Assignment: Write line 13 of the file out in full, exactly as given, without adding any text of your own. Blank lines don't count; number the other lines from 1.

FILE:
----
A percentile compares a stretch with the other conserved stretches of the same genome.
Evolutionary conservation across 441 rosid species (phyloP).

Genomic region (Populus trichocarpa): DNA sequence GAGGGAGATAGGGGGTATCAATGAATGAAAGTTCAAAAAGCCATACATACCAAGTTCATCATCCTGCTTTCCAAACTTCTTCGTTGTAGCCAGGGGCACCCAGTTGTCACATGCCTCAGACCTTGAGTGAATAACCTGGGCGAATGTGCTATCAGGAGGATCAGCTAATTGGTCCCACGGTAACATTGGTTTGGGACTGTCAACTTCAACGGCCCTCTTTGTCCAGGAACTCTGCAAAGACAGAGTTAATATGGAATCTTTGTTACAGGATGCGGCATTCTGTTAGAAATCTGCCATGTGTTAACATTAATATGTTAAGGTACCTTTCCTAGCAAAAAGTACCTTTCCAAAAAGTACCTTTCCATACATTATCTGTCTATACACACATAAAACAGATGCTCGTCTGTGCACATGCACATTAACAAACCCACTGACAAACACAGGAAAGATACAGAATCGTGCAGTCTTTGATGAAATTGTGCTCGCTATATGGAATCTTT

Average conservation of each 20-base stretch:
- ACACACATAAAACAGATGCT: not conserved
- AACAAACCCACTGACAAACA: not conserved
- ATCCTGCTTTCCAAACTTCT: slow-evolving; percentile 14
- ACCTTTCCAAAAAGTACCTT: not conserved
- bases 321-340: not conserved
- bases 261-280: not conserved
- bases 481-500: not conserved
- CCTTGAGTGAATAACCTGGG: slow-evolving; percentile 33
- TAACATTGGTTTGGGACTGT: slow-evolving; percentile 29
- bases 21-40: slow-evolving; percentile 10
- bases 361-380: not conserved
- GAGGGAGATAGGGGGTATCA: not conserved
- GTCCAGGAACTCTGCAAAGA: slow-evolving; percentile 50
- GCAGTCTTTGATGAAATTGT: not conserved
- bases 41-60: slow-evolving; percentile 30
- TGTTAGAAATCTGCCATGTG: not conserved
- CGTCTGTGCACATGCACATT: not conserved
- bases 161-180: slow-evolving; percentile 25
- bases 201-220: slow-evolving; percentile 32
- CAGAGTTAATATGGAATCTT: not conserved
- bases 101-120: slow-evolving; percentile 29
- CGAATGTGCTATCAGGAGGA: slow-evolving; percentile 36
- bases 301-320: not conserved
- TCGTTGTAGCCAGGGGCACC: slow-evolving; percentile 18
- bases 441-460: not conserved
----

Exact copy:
- TAACATTGGTTTGGGACTGT: slow-evolving; percentile 29